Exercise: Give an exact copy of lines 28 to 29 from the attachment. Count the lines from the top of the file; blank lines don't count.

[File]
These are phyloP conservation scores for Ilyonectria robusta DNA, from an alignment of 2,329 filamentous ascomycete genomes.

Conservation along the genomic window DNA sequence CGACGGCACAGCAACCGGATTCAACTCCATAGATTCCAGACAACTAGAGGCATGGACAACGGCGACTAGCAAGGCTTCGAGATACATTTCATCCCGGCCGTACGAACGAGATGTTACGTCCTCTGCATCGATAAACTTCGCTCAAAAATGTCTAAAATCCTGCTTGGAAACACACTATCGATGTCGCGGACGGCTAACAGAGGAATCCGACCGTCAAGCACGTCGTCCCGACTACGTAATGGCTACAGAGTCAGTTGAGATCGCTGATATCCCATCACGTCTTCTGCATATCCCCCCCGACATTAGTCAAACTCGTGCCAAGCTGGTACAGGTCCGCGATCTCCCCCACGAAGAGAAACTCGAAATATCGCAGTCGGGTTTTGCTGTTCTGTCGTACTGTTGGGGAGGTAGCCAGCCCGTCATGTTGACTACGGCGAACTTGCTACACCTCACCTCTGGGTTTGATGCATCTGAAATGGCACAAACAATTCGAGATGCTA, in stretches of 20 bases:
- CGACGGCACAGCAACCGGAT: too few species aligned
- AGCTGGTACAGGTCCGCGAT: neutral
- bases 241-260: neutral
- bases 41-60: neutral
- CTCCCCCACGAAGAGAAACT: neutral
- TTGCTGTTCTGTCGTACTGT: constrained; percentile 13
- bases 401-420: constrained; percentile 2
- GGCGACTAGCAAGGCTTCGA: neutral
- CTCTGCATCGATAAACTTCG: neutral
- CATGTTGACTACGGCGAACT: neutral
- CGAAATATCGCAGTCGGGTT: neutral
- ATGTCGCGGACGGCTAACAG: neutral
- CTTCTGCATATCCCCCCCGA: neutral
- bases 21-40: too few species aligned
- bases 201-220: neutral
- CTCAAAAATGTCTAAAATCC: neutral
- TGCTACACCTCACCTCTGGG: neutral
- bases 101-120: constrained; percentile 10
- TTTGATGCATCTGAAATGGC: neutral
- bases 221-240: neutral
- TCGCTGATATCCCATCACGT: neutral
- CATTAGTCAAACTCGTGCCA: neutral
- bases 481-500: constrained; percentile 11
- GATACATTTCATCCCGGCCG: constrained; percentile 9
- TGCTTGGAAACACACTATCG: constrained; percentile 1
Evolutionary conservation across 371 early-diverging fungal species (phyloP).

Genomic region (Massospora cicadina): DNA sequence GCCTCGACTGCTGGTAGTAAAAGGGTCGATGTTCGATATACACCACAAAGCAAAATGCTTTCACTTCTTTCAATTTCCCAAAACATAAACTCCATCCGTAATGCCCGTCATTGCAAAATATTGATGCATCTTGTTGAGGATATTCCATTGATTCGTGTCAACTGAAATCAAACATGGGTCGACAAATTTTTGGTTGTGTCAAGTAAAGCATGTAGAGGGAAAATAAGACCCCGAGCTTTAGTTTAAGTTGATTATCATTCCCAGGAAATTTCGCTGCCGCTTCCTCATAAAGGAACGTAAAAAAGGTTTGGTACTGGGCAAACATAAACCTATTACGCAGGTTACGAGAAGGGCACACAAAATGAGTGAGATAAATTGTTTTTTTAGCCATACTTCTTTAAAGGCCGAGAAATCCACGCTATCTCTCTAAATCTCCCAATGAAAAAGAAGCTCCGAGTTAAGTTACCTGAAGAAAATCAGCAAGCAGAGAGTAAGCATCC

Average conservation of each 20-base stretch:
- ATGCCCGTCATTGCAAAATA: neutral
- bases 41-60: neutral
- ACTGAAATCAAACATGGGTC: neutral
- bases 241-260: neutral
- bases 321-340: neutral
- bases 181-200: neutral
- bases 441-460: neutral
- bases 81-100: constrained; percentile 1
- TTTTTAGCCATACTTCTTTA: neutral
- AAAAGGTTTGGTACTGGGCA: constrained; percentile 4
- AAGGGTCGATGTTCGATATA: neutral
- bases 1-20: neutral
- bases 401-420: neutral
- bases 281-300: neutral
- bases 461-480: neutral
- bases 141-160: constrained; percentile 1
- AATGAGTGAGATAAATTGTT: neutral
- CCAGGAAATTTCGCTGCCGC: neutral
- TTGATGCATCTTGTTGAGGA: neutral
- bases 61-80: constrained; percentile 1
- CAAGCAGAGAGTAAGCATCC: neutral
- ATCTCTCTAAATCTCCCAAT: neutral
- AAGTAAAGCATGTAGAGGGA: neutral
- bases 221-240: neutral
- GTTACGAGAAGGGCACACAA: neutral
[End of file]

Evolutionary conservation across 371 early-diverging fungal species (phyloP).

Genomic region (Massospora cicadina): DNA sequence GCCTCGACTGCTGGTAGTAAAAGGGTCGATGTTCGATATACACCACAAAGCAAAATGCTTTCACTTCTTTCAATTTCCCAAAACATAAACTCCATCCGTAATGCCCGTCATTGCAAAATATTGATGCATCTTGTTGAGGATATTCCATTGATTCGTGTCAACTGAAATCAAACATGGGTCGACAAATTTTTGGTTGTGTCAAGTAAAGCATGTAGAGGGAAAATAAGACCCCGAGCTTTAGTTTAAGTTGATTATCATTCCCAGGAAATTTCGCTGCCGCTTCCTCATAAAGGAACGTAAAAAAGGTTTGGTACTGGGCAAACATAAACCTATTACGCAGGTTACGAGAAGGGCACACAAAATGAGTGAGATAAATTGTTTTTTTAGCCATACTTCTTTAAAGGCCGAGAAATCCACGCTATCTCTCTAAATCTCCCAATGAAAAAGAAGCTCCGAGTTAAGTTACCTGAAGAAAATCAGCAAGCAGAGAGTAAGCATCC